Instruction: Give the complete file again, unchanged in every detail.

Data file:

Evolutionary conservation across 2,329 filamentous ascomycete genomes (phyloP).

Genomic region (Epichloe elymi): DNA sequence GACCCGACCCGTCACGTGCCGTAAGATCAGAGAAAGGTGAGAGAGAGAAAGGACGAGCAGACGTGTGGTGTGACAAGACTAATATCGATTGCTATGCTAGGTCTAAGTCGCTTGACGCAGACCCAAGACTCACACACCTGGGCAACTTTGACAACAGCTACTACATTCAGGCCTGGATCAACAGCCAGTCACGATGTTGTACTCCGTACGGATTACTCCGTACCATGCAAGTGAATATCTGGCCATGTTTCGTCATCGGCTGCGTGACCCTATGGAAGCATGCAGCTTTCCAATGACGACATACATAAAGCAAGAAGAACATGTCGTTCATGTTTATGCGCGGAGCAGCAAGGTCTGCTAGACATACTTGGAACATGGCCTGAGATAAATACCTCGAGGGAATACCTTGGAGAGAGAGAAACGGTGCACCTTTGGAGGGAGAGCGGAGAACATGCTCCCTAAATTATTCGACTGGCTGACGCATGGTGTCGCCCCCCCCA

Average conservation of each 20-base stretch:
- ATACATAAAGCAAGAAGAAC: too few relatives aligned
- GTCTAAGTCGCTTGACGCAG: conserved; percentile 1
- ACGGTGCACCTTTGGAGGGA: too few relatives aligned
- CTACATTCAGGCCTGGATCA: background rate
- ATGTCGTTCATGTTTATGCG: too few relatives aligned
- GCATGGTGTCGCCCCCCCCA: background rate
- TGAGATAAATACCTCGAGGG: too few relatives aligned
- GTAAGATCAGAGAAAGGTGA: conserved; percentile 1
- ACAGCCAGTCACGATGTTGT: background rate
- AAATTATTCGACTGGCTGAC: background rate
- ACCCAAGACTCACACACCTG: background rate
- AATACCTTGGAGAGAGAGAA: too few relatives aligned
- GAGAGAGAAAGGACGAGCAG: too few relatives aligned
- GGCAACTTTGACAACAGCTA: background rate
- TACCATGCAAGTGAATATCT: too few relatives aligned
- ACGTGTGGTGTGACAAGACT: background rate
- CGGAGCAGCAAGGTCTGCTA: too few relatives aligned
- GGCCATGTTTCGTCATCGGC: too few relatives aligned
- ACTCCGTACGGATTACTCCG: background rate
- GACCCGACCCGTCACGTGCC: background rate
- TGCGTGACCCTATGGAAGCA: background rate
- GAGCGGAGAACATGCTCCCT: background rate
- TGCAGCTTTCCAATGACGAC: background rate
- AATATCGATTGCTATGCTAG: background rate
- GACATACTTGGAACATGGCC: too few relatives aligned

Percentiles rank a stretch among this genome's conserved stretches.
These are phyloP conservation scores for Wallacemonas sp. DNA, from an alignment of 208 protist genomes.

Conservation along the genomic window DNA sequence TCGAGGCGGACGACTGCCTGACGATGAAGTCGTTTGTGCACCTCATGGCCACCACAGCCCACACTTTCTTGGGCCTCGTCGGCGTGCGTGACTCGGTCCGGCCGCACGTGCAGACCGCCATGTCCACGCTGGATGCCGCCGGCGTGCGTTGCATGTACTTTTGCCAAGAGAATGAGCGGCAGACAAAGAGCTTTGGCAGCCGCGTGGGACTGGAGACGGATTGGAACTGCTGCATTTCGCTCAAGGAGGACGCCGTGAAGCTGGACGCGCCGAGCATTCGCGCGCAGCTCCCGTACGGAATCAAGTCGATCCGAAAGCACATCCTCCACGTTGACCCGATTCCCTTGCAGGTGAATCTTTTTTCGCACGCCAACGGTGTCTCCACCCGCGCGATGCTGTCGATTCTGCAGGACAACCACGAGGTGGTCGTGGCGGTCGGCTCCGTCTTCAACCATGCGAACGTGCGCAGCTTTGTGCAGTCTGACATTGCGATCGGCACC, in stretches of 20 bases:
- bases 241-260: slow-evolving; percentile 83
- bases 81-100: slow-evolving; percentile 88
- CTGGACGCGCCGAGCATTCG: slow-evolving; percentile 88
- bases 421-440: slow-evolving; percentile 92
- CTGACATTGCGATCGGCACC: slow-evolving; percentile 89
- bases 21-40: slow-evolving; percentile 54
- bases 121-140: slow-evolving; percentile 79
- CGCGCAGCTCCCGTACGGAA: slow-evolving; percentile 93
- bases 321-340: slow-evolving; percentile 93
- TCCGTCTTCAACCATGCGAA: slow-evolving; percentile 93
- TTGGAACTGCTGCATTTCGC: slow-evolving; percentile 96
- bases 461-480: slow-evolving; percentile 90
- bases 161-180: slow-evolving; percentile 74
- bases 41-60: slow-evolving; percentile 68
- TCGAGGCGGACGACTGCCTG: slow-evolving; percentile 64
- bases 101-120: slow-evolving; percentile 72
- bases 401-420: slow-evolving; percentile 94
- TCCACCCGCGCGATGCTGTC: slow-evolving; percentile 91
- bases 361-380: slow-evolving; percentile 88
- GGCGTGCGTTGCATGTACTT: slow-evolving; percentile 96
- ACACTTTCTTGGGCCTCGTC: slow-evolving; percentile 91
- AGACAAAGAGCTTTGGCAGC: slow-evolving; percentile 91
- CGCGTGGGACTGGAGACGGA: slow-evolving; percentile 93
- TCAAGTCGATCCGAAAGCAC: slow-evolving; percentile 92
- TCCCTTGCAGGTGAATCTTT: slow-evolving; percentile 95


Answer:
Evolutionary conservation across 2,329 filamentous ascomycete genomes (phyloP).

Genomic region (Epichloe elymi): DNA sequence GACCCGACCCGTCACGTGCCGTAAGATCAGAGAAAGGTGAGAGAGAGAAAGGACGAGCAGACGTGTGGTGTGACAAGACTAATATCGATTGCTATGCTAGGTCTAAGTCGCTTGACGCAGACCCAAGACTCACACACCTGGGCAACTTTGACAACAGCTACTACATTCAGGCCTGGATCAACAGCCAGTCACGATGTTGTACTCCGTACGGATTACTCCGTACCATGCAAGTGAATATCTGGCCATGTTTCGTCATCGGCTGCGTGACCCTATGGAAGCATGCAGCTTTCCAATGACGACATACATAAAGCAAGAAGAACATGTCGTTCATGTTTATGCGCGGAGCAGCAAGGTCTGCTAGACATACTTGGAACATGGCCTGAGATAAATACCTCGAGGGAATACCTTGGAGAGAGAGAAACGGTGCACCTTTGGAGGGAGAGCGGAGAACATGCTCCCTAAATTATTCGACTGGCTGACGCATGGTGTCGCCCCCCCCA

Average conservation of each 20-base stretch:
- ATACATAAAGCAAGAAGAAC: too few relatives aligned
- GTCTAAGTCGCTTGACGCAG: conserved; percentile 1
- ACGGTGCACCTTTGGAGGGA: too few relatives aligned
- CTACATTCAGGCCTGGATCA: background rate
- ATGTCGTTCATGTTTATGCG: too few relatives aligned
- GCATGGTGTCGCCCCCCCCA: background rate
- TGAGATAAATACCTCGAGGG: too few relatives aligned
- GTAAGATCAGAGAAAGGTGA: conserved; percentile 1
- ACAGCCAGTCACGATGTTGT: background rate
- AAATTATTCGACTGGCTGAC: background rate
- ACCCAAGACTCACACACCTG: background rate
- AATACCTTGGAGAGAGAGAA: too few relatives aligned
- GAGAGAGAAAGGACGAGCAG: too few relatives aligned
- GGCAACTTTGACAACAGCTA: background rate
- TACCATGCAAGTGAATATCT: too few relatives aligned
- ACGTGTGGTGTGACAAGACT: background rate
- CGGAGCAGCAAGGTCTGCTA: too few relatives aligned
- GGCCATGTTTCGTCATCGGC: too few relatives aligned
- ACTCCGTACGGATTACTCCG: background rate
- GACCCGACCCGTCACGTGCC: background rate
- TGCGTGACCCTATGGAAGCA: background rate
- GAGCGGAGAACATGCTCCCT: background rate
- TGCAGCTTTCCAATGACGAC: background rate
- AATATCGATTGCTATGCTAG: background rate
- GACATACTTGGAACATGGCC: too few relatives aligned

Percentiles rank a stretch among this genome's conserved stretches.
These are phyloP conservation scores for Wallacemonas sp. DNA, from an alignment of 208 protist genomes.

Conservation along the genomic window DNA sequence TCGAGGCGGACGACTGCCTGACGATGAAGTCGTTTGTGCACCTCATGGCCACCACAGCCCACACTTTCTTGGGCCTCGTCGGCGTGCGTGACTCGGTCCGGCCGCACGTGCAGACCGCCATGTCCACGCTGGATGCCGCCGGCGTGCGTTGCATGTACTTTTGCCAAGAGAATGAGCGGCAGACAAAGAGCTTTGGCAGCCGCGTGGGACTGGAGACGGATTGGAACTGCTGCATTTCGCTCAAGGAGGACGCCGTGAAGCTGGACGCGCCGAGCATTCGCGCGCAGCTCCCGTACGGAATCAAGTCGATCCGAAAGCACATCCTCCACGTTGACCCGATTCCCTTGCAGGTGAATCTTTTTTCGCACGCCAACGGTGTCTCCACCCGCGCGATGCTGTCGATTCTGCAGGACAACCACGAGGTGGTCGTGGCGGTCGGCTCCGTCTTCAACCATGCGAACGTGCGCAGCTTTGTGCAGTCTGACATTGCGATCGGCACC, in stretches of 20 bases:
- bases 241-260: slow-evolving; percentile 83
- bases 81-100: slow-evolving; percentile 88
- CTGGACGCGCCGAGCATTCG: slow-evolving; percentile 88
- bases 421-440: slow-evolving; percentile 92
- CTGACATTGCGATCGGCACC: slow-evolving; percentile 89
- bases 21-40: slow-evolving; percentile 54
- bases 121-140: slow-evolving; percentile 79
- CGCGCAGCTCCCGTACGGAA: slow-evolving; percentile 93
- bases 321-340: slow-evolving; percentile 93
- TCCGTCTTCAACCATGCGAA: slow-evolving; percentile 93
- TTGGAACTGCTGCATTTCGC: slow-evolving; percentile 96
- bases 461-480: slow-evolving; percentile 90
- bases 161-180: slow-evolving; percentile 74
- bases 41-60: slow-evolving; percentile 68
- TCGAGGCGGACGACTGCCTG: slow-evolving; percentile 64
- bases 101-120: slow-evolving; percentile 72
- bases 401-420: slow-evolving; percentile 94
- TCCACCCGCGCGATGCTGTC: slow-evolving; percentile 91
- bases 361-380: slow-evolving; percentile 88
- GGCGTGCGTTGCATGTACTT: slow-evolving; percentile 96
- ACACTTTCTTGGGCCTCGTC: slow-evolving; percentile 91
- AGACAAAGAGCTTTGGCAGC: slow-evolving; percentile 91
- CGCGTGGGACTGGAGACGGA: slow-evolving; percentile 93
- TCAAGTCGATCCGAAAGCAC: slow-evolving; percentile 92
- TCCCTTGCAGGTGAATCTTT: slow-evolving; percentile 95